YOUNGSTOWN, Ohio – Energy companies doing business in Columbiana County have exhibited a strong appetite for new lease deals with property owners across the Utica/Point Pleasant shale formation over the last year, records show.
It amounts to what is a post-COVID rush to expand or renew existing leaseholds across the county and other areas of the shale play, says attorney Alan Wenger, who oversees the oil and gas division of Harrington, Hoppe and Mitchell law firm in Youngstown.
“It’s become evident in the aftermath of COVID,” Wenger says.
Gone are the days when these leases commanded lucrative signing bonuses and promising royalty returns, Wenger says. Twelve years ago, major oil and gas companies – led by Chesapeake Energy Corp. – descended on eastern Ohio in a race to lock up acreage in what was then the unproven Utica/Point Pleasant. Some agreements yielded bonuses of $6,000 an acre and royalties of 20% gross production of an oil and gas well.
Today, many of those lease agreements that covered acreage where wells were not drilled have expired and companies have returned to the table to re-sign property owners to new leases. Or, these energy companies have reached out to landowners whose acreage was not leased during the initial push.
“They’re back and people think the terms should be the same,” Wenger says. “It’s not happening. The days of $5,000 and $6,000 bonuses and 20% royalties don’t happen anymore.”
Wenger says property owners no longer hold the leverage they used to as the Ohio Department of Natural Resources and changes in state law have made it easier for oil and gas firms to combine property tracts for drilling purposes – a practice commonly known as unitization, or “forced pooling.” In Ohio, a unit consists of 640 contiguous surface acres.
Wenger says landowners designated as part of a well unit who had refused to lease their land to an oil and gas company, today negotiate from a disadvantage. “In my experience, the ability of landowners to negotiate is compromised since the boom,” he says.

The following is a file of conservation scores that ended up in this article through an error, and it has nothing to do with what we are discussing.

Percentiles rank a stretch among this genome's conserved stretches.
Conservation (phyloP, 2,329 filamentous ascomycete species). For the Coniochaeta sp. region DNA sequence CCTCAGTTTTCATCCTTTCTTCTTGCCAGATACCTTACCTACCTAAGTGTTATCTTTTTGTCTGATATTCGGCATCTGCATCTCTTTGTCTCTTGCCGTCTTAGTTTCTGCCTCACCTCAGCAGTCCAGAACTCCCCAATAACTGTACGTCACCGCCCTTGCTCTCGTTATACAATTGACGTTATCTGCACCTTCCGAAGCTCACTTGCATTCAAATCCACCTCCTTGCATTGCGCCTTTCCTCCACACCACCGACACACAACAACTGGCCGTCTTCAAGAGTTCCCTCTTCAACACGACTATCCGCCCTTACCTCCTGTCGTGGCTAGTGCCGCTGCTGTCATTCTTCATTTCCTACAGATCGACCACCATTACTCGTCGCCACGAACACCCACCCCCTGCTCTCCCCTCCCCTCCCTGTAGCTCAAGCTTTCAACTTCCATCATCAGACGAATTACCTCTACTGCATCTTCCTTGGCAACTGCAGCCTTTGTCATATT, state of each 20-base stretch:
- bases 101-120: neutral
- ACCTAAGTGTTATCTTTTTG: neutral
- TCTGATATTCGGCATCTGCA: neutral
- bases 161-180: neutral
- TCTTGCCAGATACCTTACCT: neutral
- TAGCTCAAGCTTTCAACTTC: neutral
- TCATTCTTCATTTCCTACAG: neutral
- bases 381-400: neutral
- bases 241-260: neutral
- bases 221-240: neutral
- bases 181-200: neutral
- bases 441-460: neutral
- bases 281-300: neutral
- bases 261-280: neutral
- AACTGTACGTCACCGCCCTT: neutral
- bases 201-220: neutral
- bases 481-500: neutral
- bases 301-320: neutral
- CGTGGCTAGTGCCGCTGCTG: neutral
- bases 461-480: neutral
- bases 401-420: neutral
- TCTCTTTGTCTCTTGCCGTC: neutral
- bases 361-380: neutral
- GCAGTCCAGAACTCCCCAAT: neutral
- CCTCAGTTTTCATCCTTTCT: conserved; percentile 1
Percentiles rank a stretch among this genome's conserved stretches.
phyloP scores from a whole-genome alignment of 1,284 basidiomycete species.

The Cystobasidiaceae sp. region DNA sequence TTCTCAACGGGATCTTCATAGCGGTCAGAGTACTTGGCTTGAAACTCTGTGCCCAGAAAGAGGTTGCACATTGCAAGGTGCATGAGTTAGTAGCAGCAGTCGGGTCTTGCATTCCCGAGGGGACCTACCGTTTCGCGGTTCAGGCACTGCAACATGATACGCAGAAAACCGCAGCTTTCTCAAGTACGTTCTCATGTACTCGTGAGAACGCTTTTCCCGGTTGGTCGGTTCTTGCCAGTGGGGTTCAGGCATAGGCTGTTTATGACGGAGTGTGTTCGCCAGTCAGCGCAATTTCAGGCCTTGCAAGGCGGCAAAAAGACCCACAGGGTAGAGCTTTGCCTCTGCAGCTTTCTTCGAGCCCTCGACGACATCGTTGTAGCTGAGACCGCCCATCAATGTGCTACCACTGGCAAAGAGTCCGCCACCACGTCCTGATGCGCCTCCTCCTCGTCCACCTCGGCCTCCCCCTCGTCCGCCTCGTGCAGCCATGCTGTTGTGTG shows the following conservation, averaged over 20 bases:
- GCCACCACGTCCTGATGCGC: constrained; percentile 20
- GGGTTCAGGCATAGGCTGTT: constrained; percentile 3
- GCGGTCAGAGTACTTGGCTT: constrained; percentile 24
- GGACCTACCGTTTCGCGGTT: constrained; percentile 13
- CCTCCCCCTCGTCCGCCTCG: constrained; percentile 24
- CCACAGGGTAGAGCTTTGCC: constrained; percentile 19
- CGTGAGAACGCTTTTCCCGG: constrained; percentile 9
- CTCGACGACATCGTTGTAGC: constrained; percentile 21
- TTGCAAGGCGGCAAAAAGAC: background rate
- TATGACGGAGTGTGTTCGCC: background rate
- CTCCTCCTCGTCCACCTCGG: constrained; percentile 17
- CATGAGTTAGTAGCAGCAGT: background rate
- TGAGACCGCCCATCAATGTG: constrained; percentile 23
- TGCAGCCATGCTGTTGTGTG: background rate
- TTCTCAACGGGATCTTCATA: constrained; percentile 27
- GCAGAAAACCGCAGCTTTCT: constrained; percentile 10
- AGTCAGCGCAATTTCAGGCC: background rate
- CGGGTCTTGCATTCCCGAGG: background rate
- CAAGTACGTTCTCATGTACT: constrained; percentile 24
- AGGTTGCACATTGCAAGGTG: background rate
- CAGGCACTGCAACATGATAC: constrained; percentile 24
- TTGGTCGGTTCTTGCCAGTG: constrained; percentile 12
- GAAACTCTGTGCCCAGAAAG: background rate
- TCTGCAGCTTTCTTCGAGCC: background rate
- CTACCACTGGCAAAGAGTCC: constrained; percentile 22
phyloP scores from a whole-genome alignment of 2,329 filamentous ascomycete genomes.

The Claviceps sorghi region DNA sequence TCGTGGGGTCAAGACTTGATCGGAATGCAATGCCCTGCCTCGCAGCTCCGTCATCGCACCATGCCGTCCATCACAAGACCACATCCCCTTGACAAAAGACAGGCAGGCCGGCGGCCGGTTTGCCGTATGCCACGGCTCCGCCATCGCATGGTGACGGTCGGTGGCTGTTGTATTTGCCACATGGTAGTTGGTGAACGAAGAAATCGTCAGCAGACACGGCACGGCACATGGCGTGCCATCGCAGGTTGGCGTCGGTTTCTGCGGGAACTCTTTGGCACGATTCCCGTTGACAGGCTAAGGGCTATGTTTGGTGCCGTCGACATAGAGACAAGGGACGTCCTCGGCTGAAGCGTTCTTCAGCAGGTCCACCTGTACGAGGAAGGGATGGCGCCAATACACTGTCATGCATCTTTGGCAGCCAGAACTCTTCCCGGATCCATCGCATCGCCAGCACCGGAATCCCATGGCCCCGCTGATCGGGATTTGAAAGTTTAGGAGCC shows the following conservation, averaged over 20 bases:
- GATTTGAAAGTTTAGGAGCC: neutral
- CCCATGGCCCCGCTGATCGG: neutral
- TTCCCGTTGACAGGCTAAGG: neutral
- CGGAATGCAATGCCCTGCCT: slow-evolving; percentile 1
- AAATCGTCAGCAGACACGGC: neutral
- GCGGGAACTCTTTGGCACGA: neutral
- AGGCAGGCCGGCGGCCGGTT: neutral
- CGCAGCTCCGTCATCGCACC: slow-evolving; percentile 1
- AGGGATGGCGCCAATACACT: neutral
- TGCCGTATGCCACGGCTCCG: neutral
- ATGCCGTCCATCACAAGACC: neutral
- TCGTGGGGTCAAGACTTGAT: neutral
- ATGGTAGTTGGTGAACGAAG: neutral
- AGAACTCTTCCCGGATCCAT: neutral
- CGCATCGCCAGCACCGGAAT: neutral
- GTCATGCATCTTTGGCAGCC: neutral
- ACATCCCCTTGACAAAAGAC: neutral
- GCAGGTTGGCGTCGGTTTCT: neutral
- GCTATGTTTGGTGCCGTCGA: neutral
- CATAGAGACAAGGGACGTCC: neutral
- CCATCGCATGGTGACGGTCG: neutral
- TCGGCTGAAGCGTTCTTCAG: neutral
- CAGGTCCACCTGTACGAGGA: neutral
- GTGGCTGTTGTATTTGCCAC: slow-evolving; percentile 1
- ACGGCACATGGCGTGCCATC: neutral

Under Ohio law, a unit today requires that 65% of the landowners within the pool approve of developing a well. “It used to be about 90%. It used to be a roadblock,” Wenger says.
Once an application for a unit is filed with ODNR, the chief of the oil and gas division will hold a hearing as to whether the unit should be approved. Should the unit go forward, those landowners who had not signed leases would be compelled to do so on terms that Wenger says are unfavorable.
“The ones who once held out and would get the lion’s share are now going to lose,” he says.
Those landowners who leased acreage during the early phase of the play have seen their royalties diminish over the years because many of these wells aren’t producing as much compared to when they were first drilled.
“It’s sort of kicking along at a lower level,” observes Gloria Tritten, who lives in Center Township and has a horizontal well on her property. “The payments have been the same since the beginning of the year.”
Tritten says that royalties were slightly higher last year but have settled down. Production at the Tritten well during the first quarter of 2023 produced 65.2 million cubic feet of gas. During the second quarter, the well yielded 58.2 million cubic feet, according to ODNR data.